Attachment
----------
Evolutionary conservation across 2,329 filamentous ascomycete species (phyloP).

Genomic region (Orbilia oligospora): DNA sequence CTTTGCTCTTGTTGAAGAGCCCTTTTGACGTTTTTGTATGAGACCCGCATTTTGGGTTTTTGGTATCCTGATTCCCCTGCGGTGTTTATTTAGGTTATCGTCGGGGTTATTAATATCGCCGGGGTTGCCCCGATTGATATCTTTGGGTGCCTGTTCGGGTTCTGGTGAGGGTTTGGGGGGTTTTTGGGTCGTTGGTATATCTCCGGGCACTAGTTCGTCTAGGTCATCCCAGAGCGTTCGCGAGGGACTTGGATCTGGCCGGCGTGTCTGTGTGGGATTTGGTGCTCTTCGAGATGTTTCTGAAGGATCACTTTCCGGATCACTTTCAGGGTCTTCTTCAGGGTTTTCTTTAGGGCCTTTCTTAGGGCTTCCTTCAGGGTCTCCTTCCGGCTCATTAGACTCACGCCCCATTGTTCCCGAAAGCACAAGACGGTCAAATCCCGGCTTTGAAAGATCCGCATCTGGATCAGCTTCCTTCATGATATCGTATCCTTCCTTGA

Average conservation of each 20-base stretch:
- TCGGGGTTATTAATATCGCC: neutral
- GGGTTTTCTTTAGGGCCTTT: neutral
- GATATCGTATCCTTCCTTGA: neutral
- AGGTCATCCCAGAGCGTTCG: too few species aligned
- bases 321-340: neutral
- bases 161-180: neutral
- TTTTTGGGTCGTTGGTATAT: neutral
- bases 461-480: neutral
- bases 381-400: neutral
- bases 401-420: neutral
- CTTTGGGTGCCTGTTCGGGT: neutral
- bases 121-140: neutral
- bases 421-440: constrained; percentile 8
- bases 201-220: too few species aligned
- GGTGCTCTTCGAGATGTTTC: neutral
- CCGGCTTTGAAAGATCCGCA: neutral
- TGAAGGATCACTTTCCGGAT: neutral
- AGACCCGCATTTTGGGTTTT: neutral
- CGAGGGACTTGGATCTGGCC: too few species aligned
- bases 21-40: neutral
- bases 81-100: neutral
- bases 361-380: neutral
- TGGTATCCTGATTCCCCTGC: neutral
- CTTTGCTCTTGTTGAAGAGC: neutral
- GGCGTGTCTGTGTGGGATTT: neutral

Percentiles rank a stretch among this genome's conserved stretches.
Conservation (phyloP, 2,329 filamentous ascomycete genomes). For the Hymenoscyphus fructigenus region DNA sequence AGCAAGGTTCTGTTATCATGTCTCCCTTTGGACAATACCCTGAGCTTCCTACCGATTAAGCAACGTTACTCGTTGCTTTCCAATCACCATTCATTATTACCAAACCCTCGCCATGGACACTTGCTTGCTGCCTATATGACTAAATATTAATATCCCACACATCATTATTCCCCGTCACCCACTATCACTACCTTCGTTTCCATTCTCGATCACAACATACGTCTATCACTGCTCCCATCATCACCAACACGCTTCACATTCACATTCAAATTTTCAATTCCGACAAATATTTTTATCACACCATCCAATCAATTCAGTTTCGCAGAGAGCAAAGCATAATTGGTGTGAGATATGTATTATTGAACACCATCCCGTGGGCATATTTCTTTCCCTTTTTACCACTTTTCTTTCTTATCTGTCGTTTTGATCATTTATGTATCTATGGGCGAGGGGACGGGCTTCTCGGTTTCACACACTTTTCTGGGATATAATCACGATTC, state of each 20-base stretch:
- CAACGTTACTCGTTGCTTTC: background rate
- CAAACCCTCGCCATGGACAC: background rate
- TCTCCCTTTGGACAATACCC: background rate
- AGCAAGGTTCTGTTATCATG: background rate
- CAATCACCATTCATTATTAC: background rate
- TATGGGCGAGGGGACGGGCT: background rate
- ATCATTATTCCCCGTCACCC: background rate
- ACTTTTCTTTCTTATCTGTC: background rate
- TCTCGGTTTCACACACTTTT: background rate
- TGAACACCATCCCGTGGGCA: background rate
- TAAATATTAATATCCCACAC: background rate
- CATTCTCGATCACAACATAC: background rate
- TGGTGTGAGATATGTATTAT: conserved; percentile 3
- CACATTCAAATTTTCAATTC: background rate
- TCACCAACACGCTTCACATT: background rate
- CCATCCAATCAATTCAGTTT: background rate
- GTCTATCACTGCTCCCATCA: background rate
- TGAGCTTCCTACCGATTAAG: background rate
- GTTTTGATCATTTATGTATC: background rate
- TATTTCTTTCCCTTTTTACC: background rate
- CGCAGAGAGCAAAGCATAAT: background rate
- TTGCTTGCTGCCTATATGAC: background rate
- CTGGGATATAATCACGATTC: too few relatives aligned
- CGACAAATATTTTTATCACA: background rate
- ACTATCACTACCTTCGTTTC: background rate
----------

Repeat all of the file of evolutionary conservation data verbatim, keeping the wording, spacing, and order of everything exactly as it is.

Evolutionary conservation across 2,329 filamentous ascomycete species (phyloP).

Genomic region (Orbilia oligospora): DNA sequence CTTTGCTCTTGTTGAAGAGCCCTTTTGACGTTTTTGTATGAGACCCGCATTTTGGGTTTTTGGTATCCTGATTCCCCTGCGGTGTTTATTTAGGTTATCGTCGGGGTTATTAATATCGCCGGGGTTGCCCCGATTGATATCTTTGGGTGCCTGTTCGGGTTCTGGTGAGGGTTTGGGGGGTTTTTGGGTCGTTGGTATATCTCCGGGCACTAGTTCGTCTAGGTCATCCCAGAGCGTTCGCGAGGGACTTGGATCTGGCCGGCGTGTCTGTGTGGGATTTGGTGCTCTTCGAGATGTTTCTGAAGGATCACTTTCCGGATCACTTTCAGGGTCTTCTTCAGGGTTTTCTTTAGGGCCTTTCTTAGGGCTTCCTTCAGGGTCTCCTTCCGGCTCATTAGACTCACGCCCCATTGTTCCCGAAAGCACAAGACGGTCAAATCCCGGCTTTGAAAGATCCGCATCTGGATCAGCTTCCTTCATGATATCGTATCCTTCCTTGA

Average conservation of each 20-base stretch:
- TCGGGGTTATTAATATCGCC: neutral
- GGGTTTTCTTTAGGGCCTTT: neutral
- GATATCGTATCCTTCCTTGA: neutral
- AGGTCATCCCAGAGCGTTCG: too few species aligned
- bases 321-340: neutral
- bases 161-180: neutral
- TTTTTGGGTCGTTGGTATAT: neutral
- bases 461-480: neutral
- bases 381-400: neutral
- bases 401-420: neutral
- CTTTGGGTGCCTGTTCGGGT: neutral
- bases 121-140: neutral
- bases 421-440: constrained; percentile 8
- bases 201-220: too few species aligned
- GGTGCTCTTCGAGATGTTTC: neutral
- CCGGCTTTGAAAGATCCGCA: neutral
- TGAAGGATCACTTTCCGGAT: neutral
- AGACCCGCATTTTGGGTTTT: neutral
- CGAGGGACTTGGATCTGGCC: too few species aligned
- bases 21-40: neutral
- bases 81-100: neutral
- bases 361-380: neutral
- TGGTATCCTGATTCCCCTGC: neutral
- CTTTGCTCTTGTTGAAGAGC: neutral
- GGCGTGTCTGTGTGGGATTT: neutral

Percentiles rank a stretch among this genome's conserved stretches.
Conservation (phyloP, 2,329 filamentous ascomycete genomes). For the Hymenoscyphus fructigenus region DNA sequence AGCAAGGTTCTGTTATCATGTCTCCCTTTGGACAATACCCTGAGCTTCCTACCGATTAAGCAACGTTACTCGTTGCTTTCCAATCACCATTCATTATTACCAAACCCTCGCCATGGACACTTGCTTGCTGCCTATATGACTAAATATTAATATCCCACACATCATTATTCCCCGTCACCCACTATCACTACCTTCGTTTCCATTCTCGATCACAACATACGTCTATCACTGCTCCCATCATCACCAACACGCTTCACATTCACATTCAAATTTTCAATTCCGACAAATATTTTTATCACACCATCCAATCAATTCAGTTTCGCAGAGAGCAAAGCATAATTGGTGTGAGATATGTATTATTGAACACCATCCCGTGGGCATATTTCTTTCCCTTTTTACCACTTTTCTTTCTTATCTGTCGTTTTGATCATTTATGTATCTATGGGCGAGGGGACGGGCTTCTCGGTTTCACACACTTTTCTGGGATATAATCACGATTC, state of each 20-base stretch:
- CAACGTTACTCGTTGCTTTC: background rate
- CAAACCCTCGCCATGGACAC: background rate
- TCTCCCTTTGGACAATACCC: background rate
- AGCAAGGTTCTGTTATCATG: background rate
- CAATCACCATTCATTATTAC: background rate
- TATGGGCGAGGGGACGGGCT: background rate
- ATCATTATTCCCCGTCACCC: background rate
- ACTTTTCTTTCTTATCTGTC: background rate
- TCTCGGTTTCACACACTTTT: background rate
- TGAACACCATCCCGTGGGCA: background rate
- TAAATATTAATATCCCACAC: background rate
- CATTCTCGATCACAACATAC: background rate
- TGGTGTGAGATATGTATTAT: conserved; percentile 3
- CACATTCAAATTTTCAATTC: background rate
- TCACCAACACGCTTCACATT: background rate
- CCATCCAATCAATTCAGTTT: background rate
- GTCTATCACTGCTCCCATCA: background rate
- TGAGCTTCCTACCGATTAAG: background rate
- GTTTTGATCATTTATGTATC: background rate
- TATTTCTTTCCCTTTTTACC: background rate
- CGCAGAGAGCAAAGCATAAT: background rate
- TTGCTTGCTGCCTATATGAC: background rate
- CTGGGATATAATCACGATTC: too few relatives aligned
- CGACAAATATTTTTATCACA: background rate
- ACTATCACTACCTTCGTTTC: background rate